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Koobazaur

AVI files...

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I started working on something and I would really like to know how to read/play/write pure AVI files manually. What I mean by pure AVI, is one without any codecs just BMPs for each frame. And what I mean by manually, basically using an fstream variable to access the avi file and read/write to load/save it (in other words, I don't want to use MCI). I've found a tutorial about it here: http://www.wotsit.org/search.asp?s=animated But the description is... weird. What I mean is, I've never heard of LISTs or CHUNKS as the author often refers to in the article... Could someone guide me on a right track? Thanks...

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The AVI format conforms to the RIFF specifiction, you'll wont to look/search that up.

Also nehe has a tutorial on reading in and playing an AVI file to a textured quad in opengl here but they use C file I/O (shouldn't be diffcult to change to fstreams).

I'm guessing that an AVI file has a hierarchical structure in a form of a tree, conceptually you can imagine chunks representing the nodes of the tree and chunks can be composed of sub-chunks which are chunks in there own wright, you'll have a recursive function that will recursivally traverse the "conceptual tree" while reading in.

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I am just alittle curious why you would want to use uncompressed bitmap AVIs? Is it for video playing or some kind of container for multiple textures you are trying to do?

Cause I would imagine a ten second clip to be just horribly huge - 320x240 * 30 * 10 = 23MB+

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Quote:
Original post by pjcast
I am just alittle curious why you would want to use uncompressed bitmap AVIs? Is it for video playing or some kind of container for multiple textures you are trying to do?

Cause I would imagine a ten second clip to be just horribly huge - 320x240 * 30 * 10 = 23MB+


I just want to start small if you know what I mean.

Basically I want to be able to edit the AVI and to do that I need it in an uncompressed form. Once I figure out how to do all that, I'll look into decompressing different codecs...

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To edit easily you just need a compression format that is lossless (or very light lossy) that doesn't employ temporal compression (that is compression using the difference between frames). This is what DV is.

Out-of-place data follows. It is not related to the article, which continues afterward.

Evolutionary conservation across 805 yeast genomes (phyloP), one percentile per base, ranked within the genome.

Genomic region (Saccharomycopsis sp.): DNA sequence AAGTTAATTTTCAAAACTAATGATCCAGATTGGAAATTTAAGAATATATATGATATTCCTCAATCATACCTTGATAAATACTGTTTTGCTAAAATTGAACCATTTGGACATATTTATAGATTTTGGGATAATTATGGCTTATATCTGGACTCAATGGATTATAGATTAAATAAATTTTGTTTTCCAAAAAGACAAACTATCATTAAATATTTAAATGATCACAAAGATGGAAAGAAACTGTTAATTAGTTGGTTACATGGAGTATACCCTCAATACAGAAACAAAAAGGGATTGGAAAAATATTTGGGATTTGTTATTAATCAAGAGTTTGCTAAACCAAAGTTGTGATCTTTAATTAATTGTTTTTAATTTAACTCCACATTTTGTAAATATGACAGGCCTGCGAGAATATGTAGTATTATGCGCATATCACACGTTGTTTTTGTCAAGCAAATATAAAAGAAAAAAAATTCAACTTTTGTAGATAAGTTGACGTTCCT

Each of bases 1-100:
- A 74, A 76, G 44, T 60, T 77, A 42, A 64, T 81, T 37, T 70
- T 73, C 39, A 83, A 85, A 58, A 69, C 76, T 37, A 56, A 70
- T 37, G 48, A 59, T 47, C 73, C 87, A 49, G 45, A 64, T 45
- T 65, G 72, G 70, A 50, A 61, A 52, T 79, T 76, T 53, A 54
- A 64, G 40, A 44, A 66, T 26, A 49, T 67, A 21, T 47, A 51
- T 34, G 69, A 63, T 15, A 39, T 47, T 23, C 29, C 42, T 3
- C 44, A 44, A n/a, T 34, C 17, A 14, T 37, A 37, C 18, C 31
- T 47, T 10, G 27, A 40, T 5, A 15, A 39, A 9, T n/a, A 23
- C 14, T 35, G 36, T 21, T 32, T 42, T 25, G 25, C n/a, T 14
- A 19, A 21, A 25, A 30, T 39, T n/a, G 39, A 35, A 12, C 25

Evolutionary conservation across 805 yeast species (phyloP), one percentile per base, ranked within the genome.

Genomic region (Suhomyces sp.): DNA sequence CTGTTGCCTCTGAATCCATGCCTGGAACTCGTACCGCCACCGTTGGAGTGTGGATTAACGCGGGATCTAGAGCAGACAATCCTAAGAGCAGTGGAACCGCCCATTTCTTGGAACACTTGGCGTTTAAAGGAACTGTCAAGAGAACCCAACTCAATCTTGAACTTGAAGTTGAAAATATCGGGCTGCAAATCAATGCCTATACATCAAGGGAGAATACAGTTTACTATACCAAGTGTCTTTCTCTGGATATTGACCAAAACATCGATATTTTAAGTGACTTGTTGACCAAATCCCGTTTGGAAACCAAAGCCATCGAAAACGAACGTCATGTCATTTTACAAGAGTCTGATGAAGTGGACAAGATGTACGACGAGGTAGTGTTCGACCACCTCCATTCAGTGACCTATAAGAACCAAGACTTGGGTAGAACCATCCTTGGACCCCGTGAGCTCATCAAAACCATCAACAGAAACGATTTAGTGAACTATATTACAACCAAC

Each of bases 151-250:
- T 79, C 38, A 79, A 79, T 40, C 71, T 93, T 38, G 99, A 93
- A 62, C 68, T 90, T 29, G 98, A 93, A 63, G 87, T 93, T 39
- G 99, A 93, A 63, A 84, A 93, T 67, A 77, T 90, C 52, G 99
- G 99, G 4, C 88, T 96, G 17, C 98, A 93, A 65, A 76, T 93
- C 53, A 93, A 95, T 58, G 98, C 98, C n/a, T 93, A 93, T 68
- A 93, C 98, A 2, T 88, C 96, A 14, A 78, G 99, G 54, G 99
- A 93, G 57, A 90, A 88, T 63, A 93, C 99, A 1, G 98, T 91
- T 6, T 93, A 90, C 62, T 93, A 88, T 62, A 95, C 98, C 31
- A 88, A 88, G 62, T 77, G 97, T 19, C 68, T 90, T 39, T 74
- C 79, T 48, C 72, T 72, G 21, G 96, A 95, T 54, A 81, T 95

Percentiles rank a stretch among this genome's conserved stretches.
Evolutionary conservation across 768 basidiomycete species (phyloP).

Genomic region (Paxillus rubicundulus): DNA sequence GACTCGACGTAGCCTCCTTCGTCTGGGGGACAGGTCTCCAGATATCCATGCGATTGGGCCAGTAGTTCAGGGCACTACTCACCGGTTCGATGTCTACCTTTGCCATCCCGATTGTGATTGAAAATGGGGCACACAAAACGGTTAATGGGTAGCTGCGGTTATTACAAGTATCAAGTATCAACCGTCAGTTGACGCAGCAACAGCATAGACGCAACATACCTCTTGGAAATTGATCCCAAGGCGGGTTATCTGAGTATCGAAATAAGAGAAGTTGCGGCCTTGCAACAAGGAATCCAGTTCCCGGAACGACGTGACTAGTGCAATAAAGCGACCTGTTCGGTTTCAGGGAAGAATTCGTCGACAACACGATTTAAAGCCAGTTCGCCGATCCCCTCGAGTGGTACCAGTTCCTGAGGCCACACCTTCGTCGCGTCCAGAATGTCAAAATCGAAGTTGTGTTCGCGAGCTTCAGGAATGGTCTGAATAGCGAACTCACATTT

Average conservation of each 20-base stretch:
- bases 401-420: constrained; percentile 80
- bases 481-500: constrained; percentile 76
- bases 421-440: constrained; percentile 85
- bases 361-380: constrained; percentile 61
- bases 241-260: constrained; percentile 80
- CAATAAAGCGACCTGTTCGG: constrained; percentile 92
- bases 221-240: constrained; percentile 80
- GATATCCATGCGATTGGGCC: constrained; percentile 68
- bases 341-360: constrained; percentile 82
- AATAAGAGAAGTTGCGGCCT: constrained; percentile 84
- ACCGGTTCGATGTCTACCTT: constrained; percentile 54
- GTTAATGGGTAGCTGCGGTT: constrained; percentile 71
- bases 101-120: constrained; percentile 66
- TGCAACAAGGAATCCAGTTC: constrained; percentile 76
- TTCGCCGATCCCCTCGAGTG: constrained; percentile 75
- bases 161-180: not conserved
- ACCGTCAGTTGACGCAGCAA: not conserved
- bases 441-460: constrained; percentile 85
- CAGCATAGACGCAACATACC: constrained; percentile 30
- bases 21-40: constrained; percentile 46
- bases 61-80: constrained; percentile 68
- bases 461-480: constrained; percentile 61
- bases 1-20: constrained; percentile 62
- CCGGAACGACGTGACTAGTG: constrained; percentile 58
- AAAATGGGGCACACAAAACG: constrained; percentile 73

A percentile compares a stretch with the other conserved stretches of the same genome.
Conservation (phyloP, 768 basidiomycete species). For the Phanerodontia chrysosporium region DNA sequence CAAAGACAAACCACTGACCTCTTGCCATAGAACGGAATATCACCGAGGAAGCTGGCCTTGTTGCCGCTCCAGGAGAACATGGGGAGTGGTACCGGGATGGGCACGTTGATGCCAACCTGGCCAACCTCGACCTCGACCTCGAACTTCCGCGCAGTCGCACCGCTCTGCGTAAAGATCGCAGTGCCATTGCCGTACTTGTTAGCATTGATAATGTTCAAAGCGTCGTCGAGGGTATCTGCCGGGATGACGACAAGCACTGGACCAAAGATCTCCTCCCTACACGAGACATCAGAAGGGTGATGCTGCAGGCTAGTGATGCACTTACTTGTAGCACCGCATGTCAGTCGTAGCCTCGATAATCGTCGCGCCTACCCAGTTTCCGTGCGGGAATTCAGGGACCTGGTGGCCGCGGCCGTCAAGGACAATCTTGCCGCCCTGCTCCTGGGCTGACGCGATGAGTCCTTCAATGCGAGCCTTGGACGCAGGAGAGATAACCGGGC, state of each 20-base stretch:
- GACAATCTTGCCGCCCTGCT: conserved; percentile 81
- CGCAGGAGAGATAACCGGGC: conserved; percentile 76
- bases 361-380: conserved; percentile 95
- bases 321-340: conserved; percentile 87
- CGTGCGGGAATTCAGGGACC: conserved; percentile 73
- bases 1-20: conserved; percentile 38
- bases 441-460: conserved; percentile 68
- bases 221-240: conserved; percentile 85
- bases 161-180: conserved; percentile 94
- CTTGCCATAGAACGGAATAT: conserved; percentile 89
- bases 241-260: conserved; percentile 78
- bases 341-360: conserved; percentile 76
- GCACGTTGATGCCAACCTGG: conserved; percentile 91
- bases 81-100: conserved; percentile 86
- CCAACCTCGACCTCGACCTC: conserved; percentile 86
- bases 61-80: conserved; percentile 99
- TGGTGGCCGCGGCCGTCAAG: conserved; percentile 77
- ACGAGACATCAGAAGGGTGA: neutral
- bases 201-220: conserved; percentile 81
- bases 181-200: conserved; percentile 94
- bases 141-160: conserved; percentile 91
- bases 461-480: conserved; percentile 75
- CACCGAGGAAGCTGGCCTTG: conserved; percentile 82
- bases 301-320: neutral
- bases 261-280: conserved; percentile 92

AVI is an old and archaic format that does not stream nor scale well (if at all). MPEG/DV program and transport streams (and similar designs, e.g. asf) are the modern formats primarily used today.

If you really want to work with avi, try writing some code using the Win32 API first. Look at the Windows Multimedia API, the mmioAscend, mmioCreateChunk, et. al. functions.

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If you are just going to make some sort of simple editor for videos. What you could do is, and I think premier works in a similiar mannor, allow a numbered series of image files (ie pic0.bmp, pic1.bmp, pic2.bmp, ect) and compose that into a small preview avi (low res/compression) - for quick previewing/playing.

And when you render the final piece, again use the image files to perform the edit action on and to make a more high res movie.

I think that reading from an avi, and doing the edit on that will give bad results because it is a) probably already compressed, and b) will have to be re-compressed to save back to the video file. That will result in some loss of quality.

Off course, it can be done, and is indeed done when your only source happens to be a movie file.

Anyway, I would suggest not even using AVI's. Instead, use Ogg Theora, an open source, completely free, and Linux/Win32 buildable codec. http://www.theora.org

If you become interested in Theora, visit my site http://www.wreckedgames.com, or the OGRE forums (www.ogre3d.org) for info/downloads for my Opensource Theora player plugin.

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Oh, and if you think you might want to use theora, you can also create directplay graphs for encoding, just check out there site (though I had some problems going that route).

Your choice might be even easier if you use ffmpeg, which allows encoding, decoding of many different formats (mpeg, divx, avi, mp3, ogg, etc). Something to think about when you get farther along though. You can even just use theora lib by itself, but you have to have yuv color space (RGB can be converted into that relatively easy).

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PJCaST, yeah I could just work on BMPs, but I want to be able to load movie files and end up with a movie file, not 10523 bmps...

thanks for the links though, I'll check them out.

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What I was trying to say was, bitmaps would be an intermediate file for creating a movie, along with whatever else you add to make a movie clip (video files, transistions, audio layers, etc)

Just a good way to maximize picture quality. Most movie creation software has the option to import a numbered series, and ost modeling software has the option to created a numbered series.

But, you could also just use a very low compression codec and work with that. But, I was just suggesting a combination.

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